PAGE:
Drag Me Up (Weekly Links)

up2Movies I reviewed for the Herald this week:

Up. “If you thought Pixar might cool off after ‘Wall-E,’ forget it.”

Drag Me to Hell. “Knee-deep in the muck of a newly-dug grave.”

Summer Hours. (dead link; review below)

by Robert Horton

A universal family experience is beautifully probed in “Summer Hours,” a new one from the eclectic French filmmaker Olivier Assayas.

That family experience? Deciding what to do with what’s left behind. At a country home in rural France, an estate must be dealt with in the aftermath of a death.

Three adult siblings, none of whom have lived at the place in years, have differing opinions about that. Their mother (the luminous Edith Scob) tended the place as a kind of shrine to her uncle, a well-known artist. The artist’s things are still all around the house, and so are the valuable art objects he collected. The oldest sibling, Frederic (Charles Berling), feels the house ought to stay in the family, the history of the place maintained intact. The middle child, Adrienne (Juliette Binoche), lives in New York, the younger brother Jeremie (Jeremie Renier) in Asia. Their notions of the house’s future might differ from their brother’s.

You could imagine this to be a dry premise for an entire feature film, or at least vaguely unpleasant. But Assayas (whose last one was the peculiar “Boarding Gate”) and his fine cast use the material as a way of examining the different reasons people have for holding on to things—or letting things go.

Assayas is scrupulous about letting the audience decide how we feel about this trio. Everybody’s got their good side and bad side. Jeremie might be a sellout for taking a job that involves manufacturing cheap athletic shoes in China, but Adrienne comes across as self-righteous when she calls him on it. It doesn’t hurt that a great deal of the movie is set at the country house, a gently declining but still quite beautiful place. We admire this home and the handsome objects that the great artist collected—a vase, a wardrobe, a couple of valuable paintings by Corot.

But Assayas is interested in more than enjoying pretty things. By the end of the movie we’re also wondering about the value of things like that. Is a vase valuable because it’s a work of art, or because it holds flowers really well? And just when you think the movie might be backing the wisdom of letting go of old things, Assayas includes a final sequence, involving Frederic’s teenage children (a sequence that nearly echoes a great party scene in an early Assayas film, “Cold Water”), that makes you re-think your conclusions yet again.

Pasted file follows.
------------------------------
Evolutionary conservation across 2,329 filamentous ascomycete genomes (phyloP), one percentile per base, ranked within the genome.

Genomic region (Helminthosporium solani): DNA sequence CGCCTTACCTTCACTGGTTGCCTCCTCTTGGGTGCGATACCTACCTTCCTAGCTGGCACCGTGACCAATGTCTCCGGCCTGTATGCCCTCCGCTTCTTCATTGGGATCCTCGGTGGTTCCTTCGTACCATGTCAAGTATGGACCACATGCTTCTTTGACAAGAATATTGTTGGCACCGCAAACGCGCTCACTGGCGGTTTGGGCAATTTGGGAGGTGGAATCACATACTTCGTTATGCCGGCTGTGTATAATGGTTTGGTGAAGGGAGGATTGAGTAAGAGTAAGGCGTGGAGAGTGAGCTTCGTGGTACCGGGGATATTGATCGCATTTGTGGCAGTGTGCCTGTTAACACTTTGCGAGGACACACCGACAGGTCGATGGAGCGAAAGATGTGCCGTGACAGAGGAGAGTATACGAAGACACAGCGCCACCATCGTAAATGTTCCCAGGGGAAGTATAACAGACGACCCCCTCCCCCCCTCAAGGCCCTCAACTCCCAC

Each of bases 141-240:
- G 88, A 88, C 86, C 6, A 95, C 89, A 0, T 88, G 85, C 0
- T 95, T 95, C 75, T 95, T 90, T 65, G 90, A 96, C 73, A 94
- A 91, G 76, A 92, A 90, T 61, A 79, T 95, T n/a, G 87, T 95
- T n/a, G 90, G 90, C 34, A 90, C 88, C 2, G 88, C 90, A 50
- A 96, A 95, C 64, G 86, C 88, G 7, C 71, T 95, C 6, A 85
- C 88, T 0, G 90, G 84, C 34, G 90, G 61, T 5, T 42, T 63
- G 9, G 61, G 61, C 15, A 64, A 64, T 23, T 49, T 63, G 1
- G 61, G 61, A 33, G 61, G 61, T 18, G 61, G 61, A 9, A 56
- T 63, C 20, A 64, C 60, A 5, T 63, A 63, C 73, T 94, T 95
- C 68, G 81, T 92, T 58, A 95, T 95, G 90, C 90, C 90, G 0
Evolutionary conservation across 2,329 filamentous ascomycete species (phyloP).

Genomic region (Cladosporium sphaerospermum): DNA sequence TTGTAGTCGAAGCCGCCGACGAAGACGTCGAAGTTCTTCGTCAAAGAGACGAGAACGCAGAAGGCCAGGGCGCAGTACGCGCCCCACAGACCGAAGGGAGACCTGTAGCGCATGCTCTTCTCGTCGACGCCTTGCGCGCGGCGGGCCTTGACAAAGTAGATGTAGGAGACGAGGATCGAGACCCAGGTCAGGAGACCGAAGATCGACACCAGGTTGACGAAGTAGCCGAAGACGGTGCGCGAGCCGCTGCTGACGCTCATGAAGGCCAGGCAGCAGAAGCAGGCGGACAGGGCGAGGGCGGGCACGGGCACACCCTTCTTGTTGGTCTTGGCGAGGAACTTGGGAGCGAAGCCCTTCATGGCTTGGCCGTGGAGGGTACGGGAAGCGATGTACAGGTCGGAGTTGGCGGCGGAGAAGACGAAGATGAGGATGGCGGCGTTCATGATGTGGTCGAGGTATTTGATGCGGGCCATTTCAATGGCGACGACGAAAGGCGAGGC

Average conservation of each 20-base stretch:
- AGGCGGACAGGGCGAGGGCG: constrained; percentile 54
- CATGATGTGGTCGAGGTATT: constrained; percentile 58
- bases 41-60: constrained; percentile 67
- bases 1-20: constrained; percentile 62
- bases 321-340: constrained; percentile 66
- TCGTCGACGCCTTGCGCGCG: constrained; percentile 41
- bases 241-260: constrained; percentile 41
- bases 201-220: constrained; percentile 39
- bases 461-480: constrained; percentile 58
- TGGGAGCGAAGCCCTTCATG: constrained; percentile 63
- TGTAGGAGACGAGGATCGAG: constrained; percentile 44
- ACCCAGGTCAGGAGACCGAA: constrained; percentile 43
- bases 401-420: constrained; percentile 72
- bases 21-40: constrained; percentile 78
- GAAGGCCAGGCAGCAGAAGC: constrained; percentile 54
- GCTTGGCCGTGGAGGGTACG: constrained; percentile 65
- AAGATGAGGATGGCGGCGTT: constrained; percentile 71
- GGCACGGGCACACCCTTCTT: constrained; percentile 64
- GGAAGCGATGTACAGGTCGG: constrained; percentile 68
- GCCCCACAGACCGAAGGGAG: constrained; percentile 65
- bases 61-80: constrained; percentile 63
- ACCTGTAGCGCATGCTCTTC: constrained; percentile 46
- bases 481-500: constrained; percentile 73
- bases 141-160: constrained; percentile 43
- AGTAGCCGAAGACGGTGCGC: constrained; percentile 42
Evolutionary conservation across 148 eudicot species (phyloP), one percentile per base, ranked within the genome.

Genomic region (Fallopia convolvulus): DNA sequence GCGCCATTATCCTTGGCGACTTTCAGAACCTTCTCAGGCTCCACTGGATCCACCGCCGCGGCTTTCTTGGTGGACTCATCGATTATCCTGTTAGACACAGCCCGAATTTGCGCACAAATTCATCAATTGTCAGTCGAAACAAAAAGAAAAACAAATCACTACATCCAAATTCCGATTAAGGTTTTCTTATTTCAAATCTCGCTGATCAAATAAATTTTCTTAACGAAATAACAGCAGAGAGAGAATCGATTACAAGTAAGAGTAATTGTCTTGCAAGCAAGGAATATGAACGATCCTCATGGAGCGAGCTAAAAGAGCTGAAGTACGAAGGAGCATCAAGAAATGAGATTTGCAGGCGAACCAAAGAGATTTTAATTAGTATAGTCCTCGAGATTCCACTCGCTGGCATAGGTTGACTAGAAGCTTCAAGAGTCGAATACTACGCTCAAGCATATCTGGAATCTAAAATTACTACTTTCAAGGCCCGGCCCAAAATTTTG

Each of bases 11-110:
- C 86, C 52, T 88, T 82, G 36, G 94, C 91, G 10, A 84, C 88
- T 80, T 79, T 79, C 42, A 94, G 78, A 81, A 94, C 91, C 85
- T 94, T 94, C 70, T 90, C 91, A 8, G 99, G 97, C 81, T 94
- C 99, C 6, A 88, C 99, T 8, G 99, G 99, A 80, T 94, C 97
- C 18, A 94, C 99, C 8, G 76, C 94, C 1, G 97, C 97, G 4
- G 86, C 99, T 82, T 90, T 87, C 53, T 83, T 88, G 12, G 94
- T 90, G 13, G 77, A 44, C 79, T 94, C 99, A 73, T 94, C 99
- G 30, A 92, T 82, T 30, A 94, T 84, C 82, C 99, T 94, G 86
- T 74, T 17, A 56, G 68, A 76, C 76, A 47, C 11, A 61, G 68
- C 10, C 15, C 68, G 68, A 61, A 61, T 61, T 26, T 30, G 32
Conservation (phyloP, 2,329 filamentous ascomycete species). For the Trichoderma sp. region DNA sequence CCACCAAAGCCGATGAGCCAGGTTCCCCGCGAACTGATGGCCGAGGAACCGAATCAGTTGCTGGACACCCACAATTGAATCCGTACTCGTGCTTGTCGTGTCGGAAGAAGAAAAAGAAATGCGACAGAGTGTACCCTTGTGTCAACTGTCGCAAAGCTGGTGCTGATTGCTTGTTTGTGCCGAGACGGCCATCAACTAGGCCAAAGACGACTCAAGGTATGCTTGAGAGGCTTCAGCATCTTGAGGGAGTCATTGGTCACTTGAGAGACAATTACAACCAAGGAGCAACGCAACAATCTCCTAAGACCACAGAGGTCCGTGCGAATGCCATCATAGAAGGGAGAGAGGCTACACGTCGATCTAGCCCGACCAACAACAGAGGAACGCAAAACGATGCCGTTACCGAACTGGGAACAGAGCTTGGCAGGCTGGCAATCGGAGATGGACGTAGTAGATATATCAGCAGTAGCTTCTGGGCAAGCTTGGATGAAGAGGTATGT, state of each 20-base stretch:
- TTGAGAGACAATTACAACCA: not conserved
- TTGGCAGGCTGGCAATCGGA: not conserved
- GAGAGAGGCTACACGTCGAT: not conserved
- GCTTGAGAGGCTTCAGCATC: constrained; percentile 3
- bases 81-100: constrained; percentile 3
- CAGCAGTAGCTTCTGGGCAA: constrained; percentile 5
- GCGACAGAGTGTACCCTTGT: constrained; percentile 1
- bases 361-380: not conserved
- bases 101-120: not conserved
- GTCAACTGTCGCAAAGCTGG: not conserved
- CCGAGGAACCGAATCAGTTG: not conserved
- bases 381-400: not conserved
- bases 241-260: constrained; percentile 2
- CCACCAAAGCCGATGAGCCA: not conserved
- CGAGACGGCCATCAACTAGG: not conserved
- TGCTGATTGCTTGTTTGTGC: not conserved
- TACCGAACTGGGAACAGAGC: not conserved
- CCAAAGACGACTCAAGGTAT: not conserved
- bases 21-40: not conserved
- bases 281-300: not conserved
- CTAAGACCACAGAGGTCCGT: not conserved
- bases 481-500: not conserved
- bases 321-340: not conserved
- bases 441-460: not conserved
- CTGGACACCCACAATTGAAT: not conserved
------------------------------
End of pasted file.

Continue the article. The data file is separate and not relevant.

Seattle International Film Festival picks.

And this, a reversal of the usual review links in this slot: a Fangoria review of Rotten, the new comic book that arrives in stores next week (see tab at top of page for more).

Movie Diary 5/11/2009

Kid Galahad (Michael Curtiz, 1937). Fight promoter Edward G. Robinson and longtime galpal Bette Davis have a new fighter to promote, much to the irritation of rival Humphrey Bogart. Wayne Morris plays the boxer, and the actor is even greener than his character is supposed to be — Morris looks as though he’s not quite clear on whether or not there’s a camera in the room. Which somehow works for him.

The Immaculate Conception of Little Dizzle (David Russo, 2009) and Humpday (Lynn Shelton, 2009). Two Sundance-tested titles, both made by Seattle filmmakers, soon to play in the Seattle International Film Festival.

Superstar: The Karen Carpenter Story (Todd Haynes, 1987). Haynes’ second-best film, done with Barbie dolls and plenty of theory. Prepping here for an upcoming talk in the Magic Lantern series (more info here).

iconfess2I Confess (Alfred Hitchcock, 1953). I have long been intrigued by Hitchcock’s “problem” period, from The Paradine Case to this movie (exempting Strangers on a Train, which is not really a problem); I like the strange experimental stuff in Under Capricorn and Stage Fright. Re-visiting I Confess after many years, it feels like the least interesting of the bunch, stubbornly resisting the occasional flickers of vitality that crop up here and there. In theory it should have worked: Montgomery Clift’s priestly vows operate in the same limiting way as James Stewart’s wheelchair in Rear Window.  Plus, it’s Clift in his prime. But it doesn’t.

Seas Beneath (John Ford, 1931). The love story bit is bizarre, but the at-sea footage (and there’s a lot of it) is often mind-boggling.

Summer Hours (Olivier Assayas, 2008) and Still Walking (Hirokazu Kore-eda, 2008). Family gatherings at the country home in these oddly similar new films by major directors. I’ll take the Assayas.